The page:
Missing out on Terrace House is a bit more forgivable than other shows. Yes, it is a world-wide hit and phenomenon. Yes it has been on since 2012. However, as it was only purchased by Netflix in 2014, it’s unlikely a Western audience would have any way of stumbling across it prior to the collaboration with Netflix. Even still, sifting through Netflix’s ever-growing selections of original programming is famously a task longer than watching an episode itself. So to save you time: you need to watch Terrace House.
The premise is simple: six young Japanese people, usually ranging from 18-29 and also three men and three women, live together in a beautiful house, complete with a car for them to use, and with no script for us to watch the daily occurrences of their lives unfold. Each episode opens with this explained by the ‘hosts’, who offer commentary on said occurrences and predict future developments. But it’s not Big Brother, because the members can come and go as they please – in fact, their lives basically resume as normal as they retain their jobs and can openly discuss the goings-on with their friends and family from outside the house.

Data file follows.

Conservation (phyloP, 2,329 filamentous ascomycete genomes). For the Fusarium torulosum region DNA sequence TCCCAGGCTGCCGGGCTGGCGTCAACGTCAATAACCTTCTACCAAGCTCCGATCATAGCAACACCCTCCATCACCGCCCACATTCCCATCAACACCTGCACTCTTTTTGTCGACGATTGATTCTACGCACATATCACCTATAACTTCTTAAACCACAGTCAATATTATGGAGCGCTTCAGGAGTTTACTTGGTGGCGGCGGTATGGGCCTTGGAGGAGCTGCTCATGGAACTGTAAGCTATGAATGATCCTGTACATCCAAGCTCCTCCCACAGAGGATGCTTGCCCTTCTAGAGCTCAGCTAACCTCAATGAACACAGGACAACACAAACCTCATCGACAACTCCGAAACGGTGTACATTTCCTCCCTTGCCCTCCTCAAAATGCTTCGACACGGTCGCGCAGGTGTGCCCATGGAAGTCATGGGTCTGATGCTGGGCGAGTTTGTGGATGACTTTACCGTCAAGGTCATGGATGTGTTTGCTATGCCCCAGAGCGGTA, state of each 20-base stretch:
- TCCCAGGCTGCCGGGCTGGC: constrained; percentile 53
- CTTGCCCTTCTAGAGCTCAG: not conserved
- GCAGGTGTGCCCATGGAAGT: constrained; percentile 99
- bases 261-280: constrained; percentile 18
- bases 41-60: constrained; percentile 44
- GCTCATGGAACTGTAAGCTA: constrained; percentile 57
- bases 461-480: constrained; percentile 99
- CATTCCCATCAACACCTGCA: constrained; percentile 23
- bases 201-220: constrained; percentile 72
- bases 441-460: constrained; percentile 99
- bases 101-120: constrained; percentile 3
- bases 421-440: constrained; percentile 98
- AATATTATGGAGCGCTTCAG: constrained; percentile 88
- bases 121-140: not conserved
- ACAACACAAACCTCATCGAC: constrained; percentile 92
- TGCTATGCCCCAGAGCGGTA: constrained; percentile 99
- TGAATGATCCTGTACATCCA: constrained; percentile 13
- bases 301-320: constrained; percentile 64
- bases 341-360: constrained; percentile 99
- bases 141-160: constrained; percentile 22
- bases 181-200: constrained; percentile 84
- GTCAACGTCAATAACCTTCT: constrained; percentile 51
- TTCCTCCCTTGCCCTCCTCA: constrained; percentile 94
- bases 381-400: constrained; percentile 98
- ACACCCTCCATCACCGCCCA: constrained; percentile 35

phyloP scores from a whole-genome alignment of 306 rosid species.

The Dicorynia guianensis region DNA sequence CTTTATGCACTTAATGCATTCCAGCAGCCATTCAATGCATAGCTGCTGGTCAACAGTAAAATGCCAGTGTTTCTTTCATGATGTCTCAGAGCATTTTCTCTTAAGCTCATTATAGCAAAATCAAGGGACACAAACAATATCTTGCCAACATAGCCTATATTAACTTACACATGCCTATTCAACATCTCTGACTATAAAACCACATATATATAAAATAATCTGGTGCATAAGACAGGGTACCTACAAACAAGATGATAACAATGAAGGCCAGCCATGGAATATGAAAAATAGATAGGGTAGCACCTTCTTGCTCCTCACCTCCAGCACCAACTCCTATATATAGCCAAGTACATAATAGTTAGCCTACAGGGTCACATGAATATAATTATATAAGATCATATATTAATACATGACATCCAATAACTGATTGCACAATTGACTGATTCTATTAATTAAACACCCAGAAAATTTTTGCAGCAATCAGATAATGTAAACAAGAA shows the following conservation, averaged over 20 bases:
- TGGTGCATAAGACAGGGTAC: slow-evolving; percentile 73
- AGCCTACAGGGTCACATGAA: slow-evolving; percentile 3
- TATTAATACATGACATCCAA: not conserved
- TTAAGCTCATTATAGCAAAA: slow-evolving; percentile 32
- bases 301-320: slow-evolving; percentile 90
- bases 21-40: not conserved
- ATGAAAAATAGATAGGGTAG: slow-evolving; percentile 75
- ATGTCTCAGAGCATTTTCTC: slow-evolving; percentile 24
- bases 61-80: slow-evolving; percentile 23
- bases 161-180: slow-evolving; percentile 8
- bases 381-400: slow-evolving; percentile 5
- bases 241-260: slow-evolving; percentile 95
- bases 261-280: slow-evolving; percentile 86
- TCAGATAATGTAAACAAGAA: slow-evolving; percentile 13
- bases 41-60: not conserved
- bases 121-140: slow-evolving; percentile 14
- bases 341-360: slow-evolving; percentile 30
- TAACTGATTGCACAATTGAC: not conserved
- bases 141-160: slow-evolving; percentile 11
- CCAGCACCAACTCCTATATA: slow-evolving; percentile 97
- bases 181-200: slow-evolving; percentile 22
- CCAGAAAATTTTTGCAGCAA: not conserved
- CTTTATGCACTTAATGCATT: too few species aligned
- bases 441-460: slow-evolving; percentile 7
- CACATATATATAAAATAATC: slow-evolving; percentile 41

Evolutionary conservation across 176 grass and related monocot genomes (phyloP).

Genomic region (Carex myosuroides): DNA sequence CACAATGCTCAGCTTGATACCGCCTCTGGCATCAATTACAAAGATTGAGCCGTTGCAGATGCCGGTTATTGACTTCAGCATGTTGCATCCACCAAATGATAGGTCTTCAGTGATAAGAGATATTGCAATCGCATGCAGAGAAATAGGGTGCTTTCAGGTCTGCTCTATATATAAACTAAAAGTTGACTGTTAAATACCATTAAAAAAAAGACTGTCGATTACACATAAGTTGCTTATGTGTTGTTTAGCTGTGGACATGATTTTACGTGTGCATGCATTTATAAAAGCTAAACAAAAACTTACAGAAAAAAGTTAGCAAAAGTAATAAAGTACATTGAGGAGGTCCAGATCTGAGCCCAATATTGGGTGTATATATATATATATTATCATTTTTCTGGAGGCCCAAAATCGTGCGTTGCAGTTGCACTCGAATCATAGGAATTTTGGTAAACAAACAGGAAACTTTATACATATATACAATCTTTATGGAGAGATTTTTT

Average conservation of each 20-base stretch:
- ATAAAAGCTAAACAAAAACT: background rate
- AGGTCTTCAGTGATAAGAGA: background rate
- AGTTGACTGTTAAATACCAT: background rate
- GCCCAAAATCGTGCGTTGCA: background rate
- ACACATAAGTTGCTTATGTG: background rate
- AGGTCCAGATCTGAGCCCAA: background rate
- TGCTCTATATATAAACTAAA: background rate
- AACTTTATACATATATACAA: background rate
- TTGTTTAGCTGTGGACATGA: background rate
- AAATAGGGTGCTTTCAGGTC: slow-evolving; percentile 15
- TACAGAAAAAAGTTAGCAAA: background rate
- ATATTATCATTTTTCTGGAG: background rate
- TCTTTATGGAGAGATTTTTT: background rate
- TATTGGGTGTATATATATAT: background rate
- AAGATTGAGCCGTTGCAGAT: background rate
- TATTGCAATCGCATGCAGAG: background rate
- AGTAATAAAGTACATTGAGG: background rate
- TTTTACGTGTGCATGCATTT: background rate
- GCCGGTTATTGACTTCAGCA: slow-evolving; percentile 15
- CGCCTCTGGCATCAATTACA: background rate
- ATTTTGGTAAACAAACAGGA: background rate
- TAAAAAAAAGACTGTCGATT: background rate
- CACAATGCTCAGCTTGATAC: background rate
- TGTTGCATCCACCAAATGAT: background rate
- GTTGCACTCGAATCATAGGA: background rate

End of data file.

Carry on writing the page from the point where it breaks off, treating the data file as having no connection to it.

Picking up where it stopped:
It’s closer to MTV’s long-gone The Real World, but with markedly less drama – famously, even, and that’s one of its biggest strengths. Yes there are disagreements and dates, but it’s remarkably tame to the point of being the television equivalent of a hot chocolate – ideal to sit down with after a long day and take a break from the world and its realities for a while. Plus, when anything crazy does go down, the hosts are right there with you in their shock and excitement.
It has several iterations, starting with different members each time, so it’s basically free reign to start with whichever, but Boys & Girls in the City is a good starting point as it’s the earliest season currently available on Netflix and so you won’t miss any of the references to it featured in the other versions.
Terrace House: Boys & Girls In The City is available to watch on Netflix now.